Sakura Microns were some of the first art pens I ever chose for myself. I greatly enjoyed how they have such uniform width on lines, but also come in such a wide variety of sizes. They can be a great tool for an artist just learning to play with line widths.

This set was an entirely different experience, with 6 pens in a variety of colors, at the same width. I am a creature of habit, almost exclusively inking in the jettest jet black inks I can find, so it was out of the box for me to play around with drawing, and not coloring, in reds and greens and blues. The pens themselves hold up well, as they always have. I know from experience that the nice felt tips will slowly wear to a bit of a point over time, and the labeling on the barrel will most likely rub off a bit, but this just shows your touch on the pen. These are made to be disposable pens, which they certainly are, but at $2-3 for singles, that’s not such a bad thing. The inks are consistent in color, and have a really steady flow, with no noticeable bleed, and the different colors are nice and vibrant.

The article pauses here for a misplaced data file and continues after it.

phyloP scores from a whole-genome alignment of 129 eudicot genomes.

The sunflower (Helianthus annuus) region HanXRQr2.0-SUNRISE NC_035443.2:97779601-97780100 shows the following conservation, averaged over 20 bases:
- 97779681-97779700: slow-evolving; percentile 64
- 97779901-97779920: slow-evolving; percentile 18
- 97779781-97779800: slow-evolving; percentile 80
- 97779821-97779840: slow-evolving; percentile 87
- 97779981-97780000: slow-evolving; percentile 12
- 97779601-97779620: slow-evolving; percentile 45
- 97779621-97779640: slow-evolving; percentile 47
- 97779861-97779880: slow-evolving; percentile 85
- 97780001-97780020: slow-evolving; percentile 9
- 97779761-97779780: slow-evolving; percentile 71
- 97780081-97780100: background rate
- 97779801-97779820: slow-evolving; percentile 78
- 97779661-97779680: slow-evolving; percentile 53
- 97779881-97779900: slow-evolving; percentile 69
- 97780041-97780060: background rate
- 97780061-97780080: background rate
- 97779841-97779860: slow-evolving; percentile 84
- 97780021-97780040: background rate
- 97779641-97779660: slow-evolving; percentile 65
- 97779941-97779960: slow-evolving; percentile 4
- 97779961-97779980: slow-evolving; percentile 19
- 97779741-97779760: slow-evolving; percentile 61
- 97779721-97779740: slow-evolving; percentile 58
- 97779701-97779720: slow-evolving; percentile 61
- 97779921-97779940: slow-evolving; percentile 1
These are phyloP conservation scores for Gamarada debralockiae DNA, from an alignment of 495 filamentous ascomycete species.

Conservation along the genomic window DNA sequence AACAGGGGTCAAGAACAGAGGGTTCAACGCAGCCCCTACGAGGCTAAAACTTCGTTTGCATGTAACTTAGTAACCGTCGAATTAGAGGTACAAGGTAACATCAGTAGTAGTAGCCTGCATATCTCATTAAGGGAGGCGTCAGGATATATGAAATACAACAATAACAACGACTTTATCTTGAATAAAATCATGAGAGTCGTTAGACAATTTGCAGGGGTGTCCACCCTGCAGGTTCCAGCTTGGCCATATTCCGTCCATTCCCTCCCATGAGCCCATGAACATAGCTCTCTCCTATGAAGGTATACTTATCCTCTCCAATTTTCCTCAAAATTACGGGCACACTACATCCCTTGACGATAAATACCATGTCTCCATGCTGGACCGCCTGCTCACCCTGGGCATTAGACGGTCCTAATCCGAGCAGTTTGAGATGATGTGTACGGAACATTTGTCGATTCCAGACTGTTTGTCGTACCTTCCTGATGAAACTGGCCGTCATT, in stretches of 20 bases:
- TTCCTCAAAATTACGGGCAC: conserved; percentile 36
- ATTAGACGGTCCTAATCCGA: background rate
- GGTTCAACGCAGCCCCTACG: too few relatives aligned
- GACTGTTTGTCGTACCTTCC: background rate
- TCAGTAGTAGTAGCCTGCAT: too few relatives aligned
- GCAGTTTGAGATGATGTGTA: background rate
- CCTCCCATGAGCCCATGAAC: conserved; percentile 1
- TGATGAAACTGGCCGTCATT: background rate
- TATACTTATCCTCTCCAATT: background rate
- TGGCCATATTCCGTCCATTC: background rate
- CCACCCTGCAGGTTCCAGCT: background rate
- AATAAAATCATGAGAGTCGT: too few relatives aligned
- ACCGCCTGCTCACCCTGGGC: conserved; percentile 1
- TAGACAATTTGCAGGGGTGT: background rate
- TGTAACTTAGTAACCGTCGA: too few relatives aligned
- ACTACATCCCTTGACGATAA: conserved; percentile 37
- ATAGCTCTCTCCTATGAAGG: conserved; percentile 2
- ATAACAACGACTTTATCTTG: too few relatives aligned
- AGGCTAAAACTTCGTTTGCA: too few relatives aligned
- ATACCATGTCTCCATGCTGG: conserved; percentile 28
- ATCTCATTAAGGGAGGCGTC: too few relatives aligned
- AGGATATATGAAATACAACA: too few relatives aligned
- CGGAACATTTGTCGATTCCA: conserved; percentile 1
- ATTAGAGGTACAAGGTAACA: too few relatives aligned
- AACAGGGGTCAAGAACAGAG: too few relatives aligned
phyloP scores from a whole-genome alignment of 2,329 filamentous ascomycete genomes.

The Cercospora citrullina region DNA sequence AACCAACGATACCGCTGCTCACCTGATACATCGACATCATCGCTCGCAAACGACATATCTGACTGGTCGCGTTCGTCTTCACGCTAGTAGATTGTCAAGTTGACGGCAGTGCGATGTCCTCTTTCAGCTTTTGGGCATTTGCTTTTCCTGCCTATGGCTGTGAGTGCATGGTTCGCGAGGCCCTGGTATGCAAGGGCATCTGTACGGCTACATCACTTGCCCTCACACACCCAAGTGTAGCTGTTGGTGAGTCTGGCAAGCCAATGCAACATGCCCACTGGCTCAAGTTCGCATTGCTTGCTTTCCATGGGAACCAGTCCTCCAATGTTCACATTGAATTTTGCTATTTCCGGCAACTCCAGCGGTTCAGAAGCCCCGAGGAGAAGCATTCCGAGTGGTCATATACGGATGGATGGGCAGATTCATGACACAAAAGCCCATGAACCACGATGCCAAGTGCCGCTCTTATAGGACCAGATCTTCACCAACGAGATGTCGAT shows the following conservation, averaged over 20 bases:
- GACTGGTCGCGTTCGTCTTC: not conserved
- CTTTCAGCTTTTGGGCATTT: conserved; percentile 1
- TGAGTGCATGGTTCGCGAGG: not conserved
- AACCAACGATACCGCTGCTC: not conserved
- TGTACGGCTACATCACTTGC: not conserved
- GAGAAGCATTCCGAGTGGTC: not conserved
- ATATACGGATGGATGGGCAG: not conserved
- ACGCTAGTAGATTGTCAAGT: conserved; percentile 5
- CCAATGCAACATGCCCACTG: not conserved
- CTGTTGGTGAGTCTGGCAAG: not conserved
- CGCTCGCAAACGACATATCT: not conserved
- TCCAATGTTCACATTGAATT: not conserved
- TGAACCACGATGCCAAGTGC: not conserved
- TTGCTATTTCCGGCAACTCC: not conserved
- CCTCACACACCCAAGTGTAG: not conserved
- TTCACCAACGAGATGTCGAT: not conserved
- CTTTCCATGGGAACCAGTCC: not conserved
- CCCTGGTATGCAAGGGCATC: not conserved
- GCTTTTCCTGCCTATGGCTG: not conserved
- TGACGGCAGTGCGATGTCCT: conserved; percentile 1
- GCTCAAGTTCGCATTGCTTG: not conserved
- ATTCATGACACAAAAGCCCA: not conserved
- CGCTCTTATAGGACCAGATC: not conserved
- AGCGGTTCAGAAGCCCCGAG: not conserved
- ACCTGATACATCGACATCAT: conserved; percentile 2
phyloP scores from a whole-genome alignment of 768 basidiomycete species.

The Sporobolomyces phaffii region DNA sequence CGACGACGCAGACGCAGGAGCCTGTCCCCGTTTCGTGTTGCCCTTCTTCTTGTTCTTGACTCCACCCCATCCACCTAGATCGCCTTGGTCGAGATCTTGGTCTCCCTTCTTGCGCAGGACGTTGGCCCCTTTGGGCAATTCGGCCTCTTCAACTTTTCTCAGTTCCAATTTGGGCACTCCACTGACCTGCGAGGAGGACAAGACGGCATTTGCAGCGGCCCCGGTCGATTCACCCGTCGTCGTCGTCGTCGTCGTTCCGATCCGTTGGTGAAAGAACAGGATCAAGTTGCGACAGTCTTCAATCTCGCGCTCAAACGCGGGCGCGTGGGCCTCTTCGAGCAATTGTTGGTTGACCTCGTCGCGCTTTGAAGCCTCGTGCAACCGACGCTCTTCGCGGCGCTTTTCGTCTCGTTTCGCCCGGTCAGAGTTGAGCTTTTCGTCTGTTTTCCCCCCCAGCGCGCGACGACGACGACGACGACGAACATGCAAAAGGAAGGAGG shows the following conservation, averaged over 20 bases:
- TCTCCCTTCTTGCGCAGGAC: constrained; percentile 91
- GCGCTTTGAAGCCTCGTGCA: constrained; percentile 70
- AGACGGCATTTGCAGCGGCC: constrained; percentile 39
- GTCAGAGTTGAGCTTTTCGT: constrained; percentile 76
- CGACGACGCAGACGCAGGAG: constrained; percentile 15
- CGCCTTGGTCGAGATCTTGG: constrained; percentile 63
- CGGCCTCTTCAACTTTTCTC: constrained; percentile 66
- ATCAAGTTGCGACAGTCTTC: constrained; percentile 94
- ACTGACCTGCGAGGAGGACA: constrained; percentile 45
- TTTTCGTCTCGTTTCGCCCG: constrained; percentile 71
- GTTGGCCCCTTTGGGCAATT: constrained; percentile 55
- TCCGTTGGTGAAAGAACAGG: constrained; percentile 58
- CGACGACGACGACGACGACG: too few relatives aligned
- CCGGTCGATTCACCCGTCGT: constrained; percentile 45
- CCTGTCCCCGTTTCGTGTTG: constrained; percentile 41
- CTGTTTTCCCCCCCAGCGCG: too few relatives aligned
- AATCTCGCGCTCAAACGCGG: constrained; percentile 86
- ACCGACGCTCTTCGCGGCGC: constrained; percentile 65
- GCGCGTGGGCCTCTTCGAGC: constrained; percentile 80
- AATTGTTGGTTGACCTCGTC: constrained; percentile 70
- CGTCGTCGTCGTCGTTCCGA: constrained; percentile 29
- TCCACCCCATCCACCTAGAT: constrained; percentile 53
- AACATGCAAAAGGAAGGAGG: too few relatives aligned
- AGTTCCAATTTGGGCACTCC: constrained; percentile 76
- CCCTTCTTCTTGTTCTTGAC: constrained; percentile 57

While these would be poorly served as a coloring tool, I think they would work splendidly for anyone wanting to play around with sketching and doodling in a variety of hues.

 

 

Jumbled Inks

Here are a couple quick ones from my sketchbook.

First was a page full of random critters I penciled in, but upon inking I felt that I had left too much empty space, so I added a bunch. Repeat that process several times, and voila!